It’s really hard to settle on the latest embarrassment for the climatistas (or “Thermageddonites”—hat tip to Lord Monckton).
On the technical side, there’s an interesting article by a team of Indian scientists in the current Journal of Geophysical Research about climate models and their ability to predict future precipitation amounts on a regional basis. This is important because it bears on the claim, repeated almost daily, that climate change will bring more less take your pick precipitation to your neighborhood or some far-away nation take your pick in the decades to come. Although the abstract of this study is written in the usual jargon, I think you can make out the relevant conclusion easily enough:
Extreme precipitation events over India have resulted in loss of human lives and damaged infrastructures, food crops, and lifelines. The inability of climate models to credibly project precipitation extremes in India has not been helpful to longer-term hazards resilience policy. However, there have been claims that finer-resolution and regional climate models may improve projections. The claims are examined as hypotheses by comparing models with observations from 1951–2005. This paper evaluates the reliability of the latest generation of global climate models (GCMs), CMIP5, specifically a subset of the better performing CMIP5 models (called “BEST-GCM”). The relative value of finer-resolution regional climate models (RCMs) is examined by comparing CORDEX South Asia RCMs (“CORDEX-RCMs”) versus the GCMs used by those RCMs to provide boundary conditions, or the host GCMs (“HOST-GCMs”). Ensemble mean of BEST-GCMs performed better for most of the extreme precipitation indices than the CORDEX-RCMs or their HOST-GCMs. Weaker performance shown by ensemble mean of CORDEX-RCMs is largely associated with their high intermodel variation. The CORDEX-RCMs occasionally exhibited slightly superior skills compared to BEST-GCMs, on the whole RCMs failed to significantly outperform GCMs. Observed trends in the extremes were not adequately captured by any of the model ensembles, while neither the GCMs nor the RCMs were determined to be adequate to inform hydrologic design. [Emphasis added.]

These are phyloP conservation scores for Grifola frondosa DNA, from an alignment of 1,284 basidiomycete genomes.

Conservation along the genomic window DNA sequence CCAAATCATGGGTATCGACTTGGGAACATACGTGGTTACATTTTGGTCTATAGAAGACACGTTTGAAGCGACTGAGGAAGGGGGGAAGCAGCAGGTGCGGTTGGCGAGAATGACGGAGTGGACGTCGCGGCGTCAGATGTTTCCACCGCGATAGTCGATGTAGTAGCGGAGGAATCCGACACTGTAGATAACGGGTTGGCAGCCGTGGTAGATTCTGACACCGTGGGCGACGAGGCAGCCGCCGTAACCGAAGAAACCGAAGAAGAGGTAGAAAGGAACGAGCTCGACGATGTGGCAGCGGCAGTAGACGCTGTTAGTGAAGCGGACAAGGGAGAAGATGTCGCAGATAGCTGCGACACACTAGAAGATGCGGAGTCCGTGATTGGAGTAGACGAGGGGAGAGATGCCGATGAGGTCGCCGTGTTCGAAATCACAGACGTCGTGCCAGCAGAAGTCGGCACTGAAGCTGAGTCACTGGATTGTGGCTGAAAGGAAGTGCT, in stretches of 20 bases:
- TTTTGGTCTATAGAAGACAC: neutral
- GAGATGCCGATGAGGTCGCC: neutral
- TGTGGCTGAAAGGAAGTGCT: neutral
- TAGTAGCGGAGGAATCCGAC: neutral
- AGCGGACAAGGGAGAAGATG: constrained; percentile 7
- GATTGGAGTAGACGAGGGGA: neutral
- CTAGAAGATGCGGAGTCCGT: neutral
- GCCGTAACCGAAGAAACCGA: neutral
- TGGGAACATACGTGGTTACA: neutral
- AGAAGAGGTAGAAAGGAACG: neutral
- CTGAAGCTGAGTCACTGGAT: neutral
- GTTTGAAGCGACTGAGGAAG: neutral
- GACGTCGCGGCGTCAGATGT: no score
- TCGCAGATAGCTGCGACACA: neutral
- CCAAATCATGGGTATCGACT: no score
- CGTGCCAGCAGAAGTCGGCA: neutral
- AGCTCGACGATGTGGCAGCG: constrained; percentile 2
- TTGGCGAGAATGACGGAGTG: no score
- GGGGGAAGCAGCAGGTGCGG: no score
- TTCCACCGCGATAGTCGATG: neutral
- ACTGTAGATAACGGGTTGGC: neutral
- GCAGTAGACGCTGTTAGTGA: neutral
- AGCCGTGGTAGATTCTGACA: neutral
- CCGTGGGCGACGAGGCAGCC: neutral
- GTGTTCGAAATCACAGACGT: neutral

One sentence translation: the computer climate models are still crap.
But I think the winner of today’s climate embarrassment has to be this story:
Add another possible woe to the growing list of consequences of climate change: Kidney stones.
A new study of American cities suggests that rising temperatures may increase the number of people who develop the painful urinary obstructions.
“These findings point to potential public health effects associated with global climate change,” study leader Dr. Gregory Tasian, a pediatric urologist and epidemiologist at The Children’s Hospital of Philadelphia, said in a hospital news release.
Turns out the threat of increased kidney stones was already on The Warmlist, though their link seems to have gone dead. But it least it’s a comfort to know they’re recycling climate problems.
Climate change: is there anything it can’t do? Apparently no.